Energy Saving Kitchen Cabinet Lights

This project originally featured compact fluorescent lamps (CFLs), but time moves on and now that LED bulbs are the 'in thing' this article has been updated. It all started when I went on an 'eco trip', going around the house replacing all the filament bulbs with low energy types. This wasn't a problem until I came to a couple of 30 watt tungsten tubes mounted underneath my kitchen cabinets. These things are a pain anyway because they blow frequently and the tubes are relatively expensive to replace, so I got to wondering how great it would be if I could somehow use standard low energy bulbs instead. But how to mount an LED bulb horizontally under a cabinet was the question. I settled on the idea of using a standard pendant bulb holder but needed a bracket of some kind to attach it to, something of the correct shape, preferably plastic and low cost! Not much to ask for is it? And it wasn't. My local B&Q had the answer


Whenever I'm in the electrical department where all the trunking and accessories are, I always see these weird shaped pieces of plastic and never give them a second thought. But there was one that looked like a cube with two sides missing or as I saw it, an angle bracket for a kitchen light fitting! So anyway, I bought a couple of them and two bulb holders and headed home, secure in the knowlege that I had found the perfect solution. After a short session with my hole cutting saw they were nearly finished, with just two more smaller holes to be drilled so that the assembly could be screwed to the underside of the cabinet. It was then simply a matter of connecting a 2 core cable to the bulb holders and attaching them to the brackets (as if the bracket was a lampshade). The result is a quick and easy to make, under cabinet light that is brighter, cooler in operation and cheaper to run than the filament lighting it replaced, with the bulbs lasting much longer too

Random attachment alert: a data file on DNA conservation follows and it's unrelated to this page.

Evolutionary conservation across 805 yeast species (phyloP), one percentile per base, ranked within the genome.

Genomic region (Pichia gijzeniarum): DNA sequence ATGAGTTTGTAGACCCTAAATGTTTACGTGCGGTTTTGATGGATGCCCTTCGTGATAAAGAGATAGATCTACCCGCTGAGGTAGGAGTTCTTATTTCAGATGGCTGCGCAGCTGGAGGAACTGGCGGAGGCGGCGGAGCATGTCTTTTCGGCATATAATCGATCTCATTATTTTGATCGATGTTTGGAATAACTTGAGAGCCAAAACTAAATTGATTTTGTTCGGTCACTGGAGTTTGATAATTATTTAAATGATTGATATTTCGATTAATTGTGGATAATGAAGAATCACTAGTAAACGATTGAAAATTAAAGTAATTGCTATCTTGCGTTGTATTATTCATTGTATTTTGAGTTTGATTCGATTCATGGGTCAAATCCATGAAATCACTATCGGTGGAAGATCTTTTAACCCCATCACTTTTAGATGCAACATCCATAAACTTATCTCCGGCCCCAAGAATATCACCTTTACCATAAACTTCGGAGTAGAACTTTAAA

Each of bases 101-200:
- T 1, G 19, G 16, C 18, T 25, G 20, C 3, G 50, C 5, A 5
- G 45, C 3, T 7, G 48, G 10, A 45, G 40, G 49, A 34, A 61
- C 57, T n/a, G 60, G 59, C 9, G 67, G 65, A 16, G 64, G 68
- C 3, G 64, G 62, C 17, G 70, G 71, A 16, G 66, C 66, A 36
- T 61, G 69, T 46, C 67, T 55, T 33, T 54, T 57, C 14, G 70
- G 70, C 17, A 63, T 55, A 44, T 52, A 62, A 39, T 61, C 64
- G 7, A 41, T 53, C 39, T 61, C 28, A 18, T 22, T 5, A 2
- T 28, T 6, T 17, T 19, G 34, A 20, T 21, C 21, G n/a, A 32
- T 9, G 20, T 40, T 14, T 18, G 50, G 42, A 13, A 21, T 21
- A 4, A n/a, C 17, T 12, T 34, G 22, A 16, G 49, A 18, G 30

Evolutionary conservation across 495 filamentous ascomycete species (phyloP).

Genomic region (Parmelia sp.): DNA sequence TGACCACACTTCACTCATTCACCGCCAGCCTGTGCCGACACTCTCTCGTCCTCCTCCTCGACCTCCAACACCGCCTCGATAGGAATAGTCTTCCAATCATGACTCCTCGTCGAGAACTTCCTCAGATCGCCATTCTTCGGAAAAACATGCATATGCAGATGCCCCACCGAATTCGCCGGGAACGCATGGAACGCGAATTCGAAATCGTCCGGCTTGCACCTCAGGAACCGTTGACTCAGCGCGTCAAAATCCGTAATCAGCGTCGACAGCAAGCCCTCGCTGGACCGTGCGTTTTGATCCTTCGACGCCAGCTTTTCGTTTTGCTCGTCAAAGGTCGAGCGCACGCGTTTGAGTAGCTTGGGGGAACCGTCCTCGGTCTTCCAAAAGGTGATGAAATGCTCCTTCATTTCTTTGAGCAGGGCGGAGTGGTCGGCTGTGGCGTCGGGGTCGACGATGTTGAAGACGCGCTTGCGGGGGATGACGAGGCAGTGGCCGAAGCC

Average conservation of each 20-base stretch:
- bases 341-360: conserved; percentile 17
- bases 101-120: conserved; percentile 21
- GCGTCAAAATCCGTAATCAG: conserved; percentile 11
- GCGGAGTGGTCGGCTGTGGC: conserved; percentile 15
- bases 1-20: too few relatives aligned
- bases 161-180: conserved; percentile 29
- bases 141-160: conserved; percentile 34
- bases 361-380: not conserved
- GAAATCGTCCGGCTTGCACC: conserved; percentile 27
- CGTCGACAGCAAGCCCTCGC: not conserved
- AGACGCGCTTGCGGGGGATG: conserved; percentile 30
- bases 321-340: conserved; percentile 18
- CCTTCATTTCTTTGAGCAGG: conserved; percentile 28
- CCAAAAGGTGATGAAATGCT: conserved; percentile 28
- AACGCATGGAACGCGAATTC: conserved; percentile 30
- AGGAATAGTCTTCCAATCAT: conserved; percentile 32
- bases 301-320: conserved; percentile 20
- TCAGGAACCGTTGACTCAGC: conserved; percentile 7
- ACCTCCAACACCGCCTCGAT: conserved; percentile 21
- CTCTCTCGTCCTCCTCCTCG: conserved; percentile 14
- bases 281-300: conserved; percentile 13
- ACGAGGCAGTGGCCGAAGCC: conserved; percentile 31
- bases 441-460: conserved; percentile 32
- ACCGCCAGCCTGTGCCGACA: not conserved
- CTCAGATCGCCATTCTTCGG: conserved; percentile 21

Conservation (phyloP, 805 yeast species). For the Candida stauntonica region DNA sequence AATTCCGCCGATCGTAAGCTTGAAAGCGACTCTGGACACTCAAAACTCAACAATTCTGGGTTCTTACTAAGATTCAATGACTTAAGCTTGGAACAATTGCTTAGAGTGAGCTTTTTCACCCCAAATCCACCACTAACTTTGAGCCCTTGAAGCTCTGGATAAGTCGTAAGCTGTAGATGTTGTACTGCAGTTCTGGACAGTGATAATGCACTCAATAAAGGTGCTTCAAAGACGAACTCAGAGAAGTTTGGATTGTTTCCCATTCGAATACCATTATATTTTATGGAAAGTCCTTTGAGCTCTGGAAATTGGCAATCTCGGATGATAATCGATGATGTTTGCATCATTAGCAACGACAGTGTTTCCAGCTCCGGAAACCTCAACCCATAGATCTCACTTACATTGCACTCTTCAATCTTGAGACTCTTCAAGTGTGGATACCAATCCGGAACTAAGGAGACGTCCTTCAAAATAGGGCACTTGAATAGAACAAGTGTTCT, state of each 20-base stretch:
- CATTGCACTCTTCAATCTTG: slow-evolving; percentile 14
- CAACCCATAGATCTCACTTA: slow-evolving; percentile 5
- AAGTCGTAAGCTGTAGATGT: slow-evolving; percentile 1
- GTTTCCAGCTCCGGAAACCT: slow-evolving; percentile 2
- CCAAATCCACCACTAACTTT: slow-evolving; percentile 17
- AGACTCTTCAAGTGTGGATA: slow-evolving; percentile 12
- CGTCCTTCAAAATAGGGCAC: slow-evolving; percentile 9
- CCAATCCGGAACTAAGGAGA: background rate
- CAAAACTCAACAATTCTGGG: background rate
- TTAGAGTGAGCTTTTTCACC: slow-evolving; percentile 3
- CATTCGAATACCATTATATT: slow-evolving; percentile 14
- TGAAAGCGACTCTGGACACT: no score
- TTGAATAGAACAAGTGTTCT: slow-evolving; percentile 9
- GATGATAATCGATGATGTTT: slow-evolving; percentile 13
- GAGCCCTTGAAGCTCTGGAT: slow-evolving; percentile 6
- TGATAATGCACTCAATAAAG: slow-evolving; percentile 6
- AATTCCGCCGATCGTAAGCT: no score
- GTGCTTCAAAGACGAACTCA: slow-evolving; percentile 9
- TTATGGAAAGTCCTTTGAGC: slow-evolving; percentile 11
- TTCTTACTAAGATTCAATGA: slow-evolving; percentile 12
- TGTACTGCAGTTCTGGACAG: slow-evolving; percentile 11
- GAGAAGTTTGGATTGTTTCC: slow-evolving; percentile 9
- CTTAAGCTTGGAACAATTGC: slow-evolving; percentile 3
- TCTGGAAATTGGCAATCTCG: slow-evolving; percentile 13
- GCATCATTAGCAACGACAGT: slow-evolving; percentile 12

5 Watt 2700K LED candle bulbs work perfectly!

Another factor I thought about was heat. The temperature produced by an LED bulb is very low compared to that of an old filament type, but just to put my mind at rest and make things as safe as possible, I got an aluminium foil baking tray, cut it in half, and attached it to the underside of the cabinet with double sided sticky pads to reflect any heat that there is downward. This results in a very minimal amount of heat being produced in the cabinets above and I am confident that they can be left on as long as needed without worrying about safety. Each light fitting cost the grand total of 1.86 (at the time of writing) and with multipack LED bulbs being very reasonably priced, these lamp fittings are a bargain! In the UK, bayonet type bulb holders are the norm, though E27 Edison screw types are creeping in (thanks IKEA!). I would guess that similar mountable lamp sockets are available in other parts of the world. Finally, as always with anything electrical, safety is paramount and needless to say, this project should only be attempted by those who are experienced and confident with electrics

The lights in action